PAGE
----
A mega-analysis of genome-wide association studies for major depressive disorder

Major Depressive Disorder Working Group of the Psychiatric GWAS Consortium, Wray, Naomi, Byrne, Enda M., Martin, Nicholas G., Gordon, Scott D., Henders, Anjali K., Montgomery, Grant M. and Nyholt, Dale R. (2013) A mega-analysis of genome-wide association studies for major depressive disorder. Molecular Psychiatry, 18 4: 497-511. doi:10.1038/mp.2012.21


Author Major Depressive Disorder Working Group of the Psychiatric GWAS Consortium
Wray, Naomi
Byrne, Enda M.
Martin, Nicholas G.
Gordon, Scott D.
Henders, Anjali K.
Montgomery, Grant M.
Nyholt, Dale R.
Total Author Count Override 116
Title A mega-analysis of genome-wide association studies for major depressive disorder
Journal name Molecular Psychiatry   Check publisher's open access policy
ISSN 1359-4184
1476-5578
Publication date 2013-04
Year available 2012
Sub-type Article (original research)
DOI 10.1038/mp.2012.21
Volume 18
Issue 4
Start page 497
End page 511
Total pages 15
Place of publication London, United Kingdom
Publisher Nature
Collection year 2013
Language eng
Formatted abstract Prior genome-wide association studies (GWAS) of major depressive disorder (MDD) have met with limited success. We sought to increase statistical power to detect disease loci by conducting a GWAS mega-analysis for MDD. In the MDD discovery phase, we analyzed more than 1.2 million autosomal and X chromosome single-nucleotide polymorphisms (SNPs) in 18 759 independent and unrelated subjects of recent European ancestry (9240 MDD cases and 9519 controls). In the MDD replication phase, we evaluated 554 SNPs in independent samples (6783 MDD cases and 50 695 controls). We also conducted a cross-disorder meta-analysis using 819 autosomal SNPs with P<0.0001 for either MDD or the Psychiatric GWAS Consortium bipolar disorder (BIP) mega-analysis (9238 MDD cases/8039 controls and 6998 BIP cases/7775 controls). No SNPs achieved genome-wide significance in the MDD discovery phase, the MDD replication phase or in pre-planned secondary analyses (by sex, recurrent MDD, recurrent early-onset MDD, age of onset, pre-pubertal onset MDD or typical-like MDD from a latent class analyses of the MDD criteria). In the MDD-bipolar cross-disorder analysis, 15 SNPs exceeded genome-wide significance (P<5 × 10 -8), and all were in a 248 kb interval of high LD on 3p21.1 (chr3:52 425 083-53 822 102, minimum P=5.9 × 10 -9 at rs2535629). Although this is the largest genome-wide analysis of MDD yet conducted, its high prevalence means that the sample is still underpowered to detect genetic effects typical for complex traits. Therefore, we were unable to identify robust and replicable findings. We discuss what this means for genetic research for MDD. The 3p21.1 MDD-BIP finding should be interpreted with caution as the most significant SNP did not replicate in MDD samples, and genotyping in independent samples will be needed to resolve its status.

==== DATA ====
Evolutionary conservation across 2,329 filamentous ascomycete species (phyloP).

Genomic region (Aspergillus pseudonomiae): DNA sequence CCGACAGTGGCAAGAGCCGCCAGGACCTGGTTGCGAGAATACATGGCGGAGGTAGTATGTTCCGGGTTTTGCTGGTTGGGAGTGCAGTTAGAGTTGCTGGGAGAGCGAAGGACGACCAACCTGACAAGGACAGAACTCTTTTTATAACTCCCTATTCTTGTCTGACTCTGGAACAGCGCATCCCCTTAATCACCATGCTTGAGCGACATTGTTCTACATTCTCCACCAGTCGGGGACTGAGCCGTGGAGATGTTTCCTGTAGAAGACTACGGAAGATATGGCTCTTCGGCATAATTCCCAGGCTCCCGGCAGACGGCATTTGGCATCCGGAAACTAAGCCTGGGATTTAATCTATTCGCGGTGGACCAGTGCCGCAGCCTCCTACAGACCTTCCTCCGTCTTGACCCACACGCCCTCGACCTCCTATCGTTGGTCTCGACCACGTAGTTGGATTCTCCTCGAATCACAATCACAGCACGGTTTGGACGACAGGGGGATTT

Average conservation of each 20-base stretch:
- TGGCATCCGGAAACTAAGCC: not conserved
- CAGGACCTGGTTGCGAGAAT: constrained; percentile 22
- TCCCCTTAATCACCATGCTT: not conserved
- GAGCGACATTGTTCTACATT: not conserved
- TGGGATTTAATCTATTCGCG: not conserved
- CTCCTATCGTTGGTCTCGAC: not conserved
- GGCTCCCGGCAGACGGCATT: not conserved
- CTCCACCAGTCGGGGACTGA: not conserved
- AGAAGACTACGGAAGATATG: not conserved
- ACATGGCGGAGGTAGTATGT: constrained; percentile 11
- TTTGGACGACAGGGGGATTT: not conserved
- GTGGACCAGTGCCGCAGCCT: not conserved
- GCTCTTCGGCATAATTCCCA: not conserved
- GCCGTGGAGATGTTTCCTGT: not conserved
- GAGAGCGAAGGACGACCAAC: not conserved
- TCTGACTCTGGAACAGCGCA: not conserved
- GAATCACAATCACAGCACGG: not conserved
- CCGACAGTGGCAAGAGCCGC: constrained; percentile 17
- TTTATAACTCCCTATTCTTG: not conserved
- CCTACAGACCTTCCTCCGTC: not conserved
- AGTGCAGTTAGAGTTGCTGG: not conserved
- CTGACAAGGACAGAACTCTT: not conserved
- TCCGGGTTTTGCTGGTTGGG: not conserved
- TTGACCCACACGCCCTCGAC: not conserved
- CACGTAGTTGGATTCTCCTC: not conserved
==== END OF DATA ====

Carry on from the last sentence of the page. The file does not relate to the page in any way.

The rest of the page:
Keyword Genetics
Genome-wide association study
Major depressive disorder
Mega-analysis
Mega-analysis
Q-Index Code C1
Q-Index Status Confirmed Code
Institutional Status UQ
Additional Notes Advance online publication: 3 April 2012.

Document type: Journal Article
Sub-type: Article (original research)
Collections: Queensland Brain Institute Publications
Official 2013 Collection
 
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Created: Mon, 05 Nov 2012, 15:29:53 EST by Debra McMurtrie on behalf of Queensland Brain Institute